A Santa Barbaran in Paris

Posted online: September 2015

Screen Shot 2015-08-26 at 4.18.09 PMWritten and photographed by Ellie O’Connell 

MAGICAL. No matter if this is your first trip to Paris or your 50th, the result is the same and that is magical, truly magical. Waking up in the City of Lights early enough to take a brisk walk with the fall breeze nipping at your flawlessly tied cashmere scarf, you will find wonderment on every rue. Start by grabbing a noisette roasted to nutty perfection at Frenchie To Go and then pop into an Uber and get over to the 15th arrondissement to the authentic Parisian farmers market, the Marché Grenelle. If you want to know what it’s like to be a true local, this is the spot. Here, French women walk their teckel à poil dur chiens while artfully selecting France’s fall offerings of aromatic earthy champignons, robust fromages from the French Alps, and hearty potatoes roasted in duck fat while their partners wander off to choose the perfect bouquet for Madame.

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Ah, but there are still so many rues to discover. Luckily, it is still early enough to get to your next stop, the flea market of all flea markets, the nostalgic Marché aux Puces. This is just the place to find that neoclassical demilune table you’ve been coveting for your entry. Don’t worry, you don’t have to try to squeeze it into your luggage—you can easily ship it back home without hassle via Camard.

Screen Shot 2015-09-17 at 12.13.04 PMAfter such an exciting morning, it’s certainly time to relax. Head over to the secret/not-so-secret 17th-century garden of the Palais-Royal. Sink into a much-coveted lounge chair, bask in the fall sunshine in front of the fountain, and let your imagination go wild as you realize that Monsieur Les Misérables himself, Victor Hugo, dined at the restaurant Le Grand Véfour, a stone’s throw from where you sit.

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Now that you are refreshed, it’s time to start primping for your evening out. Keeping it demure in a knee-length Lanvin skirt, Roger Vivier heels, a quintessential French turtleneck sweater, and a chic Perrin clutch, stroll over to the 6th arrondissement to Joséphine “Chez Dumonet.” In this circa 1880 art nouveau restaurant, dine like l’ancienne bourgeoisie on confit du canard, boeuf bourguignon, and soufflé au Grand Marnier. 

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With the weekend over, it’s time to get busy and that means one thing—le shopping. It’s not about going big in this town, it’s about the petite, thoughtful pieces that you will look back at years later and remember, “I found that in Paris.” Shop hand-engraved bottles of perfume at Serge Lutens, a vintage Chanel blazer at Didier Ludot, or a pair of sunnies “lunettes Françoise” from the new shop of ambassadrice of all things Parisian chic, Inès de la Fressange. Not leaving out the gentleman, a visit to Berluti is in order to indulge in irreproachable bespoke footwear from the company that has been perfecting this craftsmanship since 1895 because after all, the shoes make the man.

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Not forgetting that we are creatures of culture as well, the newly reimagined Musée National Picasso-Paris in the architecturally important Marais neighborhood is both historically intriguing and a testament to modernity. You will catch yourself thinking, “I didn’t know Picasso did that!” Without being completely selfish, let’s remember that we have family back home who deserve a souvenir from Paris as well. Chocolates from haute chocolaterie Pierre Marcolini always do the trick. However, your main goal in Paris is to perfect the art of being a flâneur. Walk with your eyes, mind, and heart open on every ancienne rue and make a little magic of your own. Le sigh.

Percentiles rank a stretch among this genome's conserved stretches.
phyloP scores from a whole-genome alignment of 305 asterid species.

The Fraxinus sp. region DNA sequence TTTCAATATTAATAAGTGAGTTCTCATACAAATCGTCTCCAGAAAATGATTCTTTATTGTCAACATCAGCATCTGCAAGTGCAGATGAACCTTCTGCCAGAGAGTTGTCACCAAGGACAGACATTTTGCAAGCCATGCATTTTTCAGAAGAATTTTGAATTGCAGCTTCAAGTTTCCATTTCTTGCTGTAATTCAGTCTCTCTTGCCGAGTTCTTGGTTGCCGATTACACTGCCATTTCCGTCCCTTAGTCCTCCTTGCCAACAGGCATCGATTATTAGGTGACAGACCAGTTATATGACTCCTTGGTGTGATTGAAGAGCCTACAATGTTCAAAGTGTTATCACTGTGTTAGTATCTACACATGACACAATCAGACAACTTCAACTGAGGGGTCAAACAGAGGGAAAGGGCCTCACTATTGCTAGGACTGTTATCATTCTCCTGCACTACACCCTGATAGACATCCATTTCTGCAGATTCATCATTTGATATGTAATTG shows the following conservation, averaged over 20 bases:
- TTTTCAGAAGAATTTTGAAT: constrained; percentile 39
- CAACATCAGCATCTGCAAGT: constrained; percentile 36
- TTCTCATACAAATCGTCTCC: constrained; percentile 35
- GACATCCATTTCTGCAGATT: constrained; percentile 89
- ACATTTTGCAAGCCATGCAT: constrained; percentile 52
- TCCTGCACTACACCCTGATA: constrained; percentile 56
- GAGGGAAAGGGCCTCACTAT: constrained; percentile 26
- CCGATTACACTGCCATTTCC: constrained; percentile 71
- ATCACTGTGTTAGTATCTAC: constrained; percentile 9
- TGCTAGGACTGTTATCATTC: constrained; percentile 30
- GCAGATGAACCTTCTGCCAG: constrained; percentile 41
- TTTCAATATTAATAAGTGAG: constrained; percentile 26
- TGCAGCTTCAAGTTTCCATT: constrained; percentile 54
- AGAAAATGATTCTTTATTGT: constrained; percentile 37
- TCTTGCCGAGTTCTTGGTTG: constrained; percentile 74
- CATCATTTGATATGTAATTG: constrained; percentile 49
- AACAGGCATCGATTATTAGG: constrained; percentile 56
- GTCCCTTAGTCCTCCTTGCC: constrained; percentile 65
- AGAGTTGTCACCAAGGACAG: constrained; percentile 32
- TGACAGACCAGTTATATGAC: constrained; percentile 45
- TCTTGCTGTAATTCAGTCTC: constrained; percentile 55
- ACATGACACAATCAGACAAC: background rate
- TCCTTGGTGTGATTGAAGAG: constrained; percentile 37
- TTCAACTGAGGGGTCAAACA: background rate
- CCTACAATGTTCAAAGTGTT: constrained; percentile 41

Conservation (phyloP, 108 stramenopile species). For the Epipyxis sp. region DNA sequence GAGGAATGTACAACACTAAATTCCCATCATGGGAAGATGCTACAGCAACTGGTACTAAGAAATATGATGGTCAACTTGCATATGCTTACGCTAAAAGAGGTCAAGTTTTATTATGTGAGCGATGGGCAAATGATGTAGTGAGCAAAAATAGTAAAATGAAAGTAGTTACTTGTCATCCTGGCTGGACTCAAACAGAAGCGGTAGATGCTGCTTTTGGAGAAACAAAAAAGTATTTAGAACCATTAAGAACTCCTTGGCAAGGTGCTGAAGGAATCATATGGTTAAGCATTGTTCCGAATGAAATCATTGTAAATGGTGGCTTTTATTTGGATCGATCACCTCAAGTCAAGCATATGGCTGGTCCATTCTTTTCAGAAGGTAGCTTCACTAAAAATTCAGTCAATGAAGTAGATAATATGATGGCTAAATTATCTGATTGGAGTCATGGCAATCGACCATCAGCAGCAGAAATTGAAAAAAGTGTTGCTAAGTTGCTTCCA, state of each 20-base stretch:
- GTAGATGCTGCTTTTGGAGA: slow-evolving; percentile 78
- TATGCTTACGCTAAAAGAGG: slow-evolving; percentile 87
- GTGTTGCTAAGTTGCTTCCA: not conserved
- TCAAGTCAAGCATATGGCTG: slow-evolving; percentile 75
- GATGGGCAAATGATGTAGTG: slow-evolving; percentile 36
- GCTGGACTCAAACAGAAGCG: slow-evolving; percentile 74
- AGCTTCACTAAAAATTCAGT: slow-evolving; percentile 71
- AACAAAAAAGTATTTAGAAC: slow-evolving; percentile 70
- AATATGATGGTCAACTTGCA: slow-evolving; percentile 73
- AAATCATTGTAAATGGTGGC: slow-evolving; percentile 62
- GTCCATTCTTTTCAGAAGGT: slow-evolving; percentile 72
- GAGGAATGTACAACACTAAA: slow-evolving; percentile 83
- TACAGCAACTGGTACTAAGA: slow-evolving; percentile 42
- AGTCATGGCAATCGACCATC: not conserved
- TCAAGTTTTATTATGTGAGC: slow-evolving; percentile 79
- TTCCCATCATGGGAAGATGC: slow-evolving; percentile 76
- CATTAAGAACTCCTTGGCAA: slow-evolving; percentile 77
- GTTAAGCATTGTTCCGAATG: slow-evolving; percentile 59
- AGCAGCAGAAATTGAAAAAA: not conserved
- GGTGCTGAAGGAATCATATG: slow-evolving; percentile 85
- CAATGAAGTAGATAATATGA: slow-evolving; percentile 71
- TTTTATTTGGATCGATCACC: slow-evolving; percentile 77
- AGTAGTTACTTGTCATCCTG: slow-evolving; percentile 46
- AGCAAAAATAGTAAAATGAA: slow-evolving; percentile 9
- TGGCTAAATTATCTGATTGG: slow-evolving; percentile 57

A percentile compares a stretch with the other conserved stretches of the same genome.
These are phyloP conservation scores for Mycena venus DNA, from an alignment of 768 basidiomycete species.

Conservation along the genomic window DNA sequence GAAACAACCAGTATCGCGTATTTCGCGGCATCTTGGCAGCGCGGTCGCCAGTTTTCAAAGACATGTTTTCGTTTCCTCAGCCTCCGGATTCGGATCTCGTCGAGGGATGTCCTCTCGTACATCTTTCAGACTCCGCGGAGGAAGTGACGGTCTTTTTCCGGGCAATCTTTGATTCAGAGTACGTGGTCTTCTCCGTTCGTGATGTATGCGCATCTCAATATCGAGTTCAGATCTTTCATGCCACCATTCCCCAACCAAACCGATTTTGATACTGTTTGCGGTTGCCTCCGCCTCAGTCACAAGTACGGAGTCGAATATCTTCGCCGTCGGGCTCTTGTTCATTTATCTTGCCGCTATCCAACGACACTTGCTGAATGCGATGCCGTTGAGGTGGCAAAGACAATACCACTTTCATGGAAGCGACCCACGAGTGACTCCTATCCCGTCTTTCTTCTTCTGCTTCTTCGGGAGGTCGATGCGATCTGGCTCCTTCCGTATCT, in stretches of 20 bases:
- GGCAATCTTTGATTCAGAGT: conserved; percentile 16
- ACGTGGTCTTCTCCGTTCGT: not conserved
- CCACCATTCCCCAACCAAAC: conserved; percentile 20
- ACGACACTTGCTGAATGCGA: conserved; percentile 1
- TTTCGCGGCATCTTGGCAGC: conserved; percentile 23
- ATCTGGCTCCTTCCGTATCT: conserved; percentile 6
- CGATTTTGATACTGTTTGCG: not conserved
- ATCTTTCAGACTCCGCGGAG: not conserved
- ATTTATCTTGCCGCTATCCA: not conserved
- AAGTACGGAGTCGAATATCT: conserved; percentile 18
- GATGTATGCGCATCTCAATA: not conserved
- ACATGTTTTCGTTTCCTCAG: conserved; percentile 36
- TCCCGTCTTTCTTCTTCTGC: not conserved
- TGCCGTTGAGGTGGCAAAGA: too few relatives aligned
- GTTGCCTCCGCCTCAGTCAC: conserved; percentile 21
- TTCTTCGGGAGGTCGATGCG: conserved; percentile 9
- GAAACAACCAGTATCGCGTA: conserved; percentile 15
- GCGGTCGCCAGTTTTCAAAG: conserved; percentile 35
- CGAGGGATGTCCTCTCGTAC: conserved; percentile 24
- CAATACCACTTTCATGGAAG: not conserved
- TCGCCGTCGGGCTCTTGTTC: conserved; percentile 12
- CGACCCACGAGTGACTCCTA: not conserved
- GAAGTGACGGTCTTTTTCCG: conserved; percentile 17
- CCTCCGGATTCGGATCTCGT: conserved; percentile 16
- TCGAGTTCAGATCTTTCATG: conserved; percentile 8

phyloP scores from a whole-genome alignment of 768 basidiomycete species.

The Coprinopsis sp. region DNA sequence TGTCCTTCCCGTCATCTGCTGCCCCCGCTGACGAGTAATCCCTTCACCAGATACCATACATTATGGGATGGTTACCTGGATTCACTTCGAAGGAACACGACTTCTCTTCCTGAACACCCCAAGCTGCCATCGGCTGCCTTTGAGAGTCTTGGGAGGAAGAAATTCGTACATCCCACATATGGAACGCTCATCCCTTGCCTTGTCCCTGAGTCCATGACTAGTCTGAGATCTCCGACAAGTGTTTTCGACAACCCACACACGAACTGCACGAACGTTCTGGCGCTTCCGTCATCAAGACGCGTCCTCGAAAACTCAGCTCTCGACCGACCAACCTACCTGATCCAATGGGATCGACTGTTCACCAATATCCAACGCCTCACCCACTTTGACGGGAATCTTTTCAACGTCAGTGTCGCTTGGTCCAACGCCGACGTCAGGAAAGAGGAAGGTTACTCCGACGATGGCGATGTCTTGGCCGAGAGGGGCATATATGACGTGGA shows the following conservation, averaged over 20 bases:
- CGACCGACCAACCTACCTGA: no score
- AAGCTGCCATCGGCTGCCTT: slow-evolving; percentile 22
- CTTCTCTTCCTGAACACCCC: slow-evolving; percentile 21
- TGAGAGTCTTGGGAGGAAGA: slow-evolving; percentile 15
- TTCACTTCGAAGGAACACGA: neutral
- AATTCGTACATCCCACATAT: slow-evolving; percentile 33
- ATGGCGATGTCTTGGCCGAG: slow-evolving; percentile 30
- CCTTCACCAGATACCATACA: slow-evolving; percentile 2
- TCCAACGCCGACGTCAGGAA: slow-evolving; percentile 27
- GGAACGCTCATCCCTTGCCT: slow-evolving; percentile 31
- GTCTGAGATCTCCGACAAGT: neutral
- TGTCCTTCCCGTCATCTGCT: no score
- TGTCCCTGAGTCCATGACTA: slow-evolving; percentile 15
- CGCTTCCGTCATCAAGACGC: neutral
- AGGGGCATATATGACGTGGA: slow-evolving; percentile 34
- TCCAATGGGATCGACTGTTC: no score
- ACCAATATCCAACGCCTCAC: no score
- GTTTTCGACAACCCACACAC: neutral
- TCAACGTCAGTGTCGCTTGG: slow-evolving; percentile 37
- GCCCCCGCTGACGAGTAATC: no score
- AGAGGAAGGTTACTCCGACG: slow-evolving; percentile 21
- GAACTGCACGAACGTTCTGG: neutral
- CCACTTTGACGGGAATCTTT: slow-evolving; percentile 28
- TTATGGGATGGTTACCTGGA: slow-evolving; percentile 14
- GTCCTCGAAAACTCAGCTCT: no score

Read more about Ellie O’Connell’s musings at havesomedecorum.blogspot.com. 
 
 
 
 
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KScreen Shot 2015-09-17 at 12.22.56 PMnown for its classic style, Le Bristol Paris is celebrating its 90th anniversary this year with notable events that evoke the 1925 opening of the iconic hotel. A Jazz Age-inspired spa day, a gala dinner with 1920s fashion, and a guided stroll through Art Deco-era landmarks of the City of Lights all highlight the fall.

Whatever the season, however, there’s a timeless elegance about Le Bristol, whose neighbors in the Rue du Faubourg Saint Honoré include the Elysée Palace (home of French presidents) and the finest haute couture boutiques. Inside, the landmark hotel’s 188 rooms and suites are appointed with 18th-century furnishings and works of art, which also set the style for the public spaces.

The clublike atmosphere of Le Bar, with its wood-paneled walls and tapestries, is a favorite spot for l’apero, while the hotel’s interior garden offers a serene respite in the city. “It is all perfection at the Bristol,” says a recent guest.Screen Shot 2015-09-17 at 12.22.47 PM “The glistening lobby is full of fabulous and glamorous people. And the level of service is top-notch.”Le Bristol’s restaurants have earned a rare four Michelin stars: three for Epicure and its executive chef Eric Frechon, and another for Le Bristol Brasserie. Not surprisingly, adds the guest, “The breakfasts are divine!” –JOAN TAPPER

LE BRISTOL PARIS 112 Rue du Faubourg St. Honoré, Paris, France011-33-1-53-43-43-00, lebristolparis.com. Rates: From $1,106 night.Screen Shot 2015-09-17 at 12.22.34 PM

RIGHT, TOP TO BOTTOM: The garden of Le Bristol Paris; the Michelin-starred Epicure; a Prestige Elysée Suite.

 
 

[FALL 2015]

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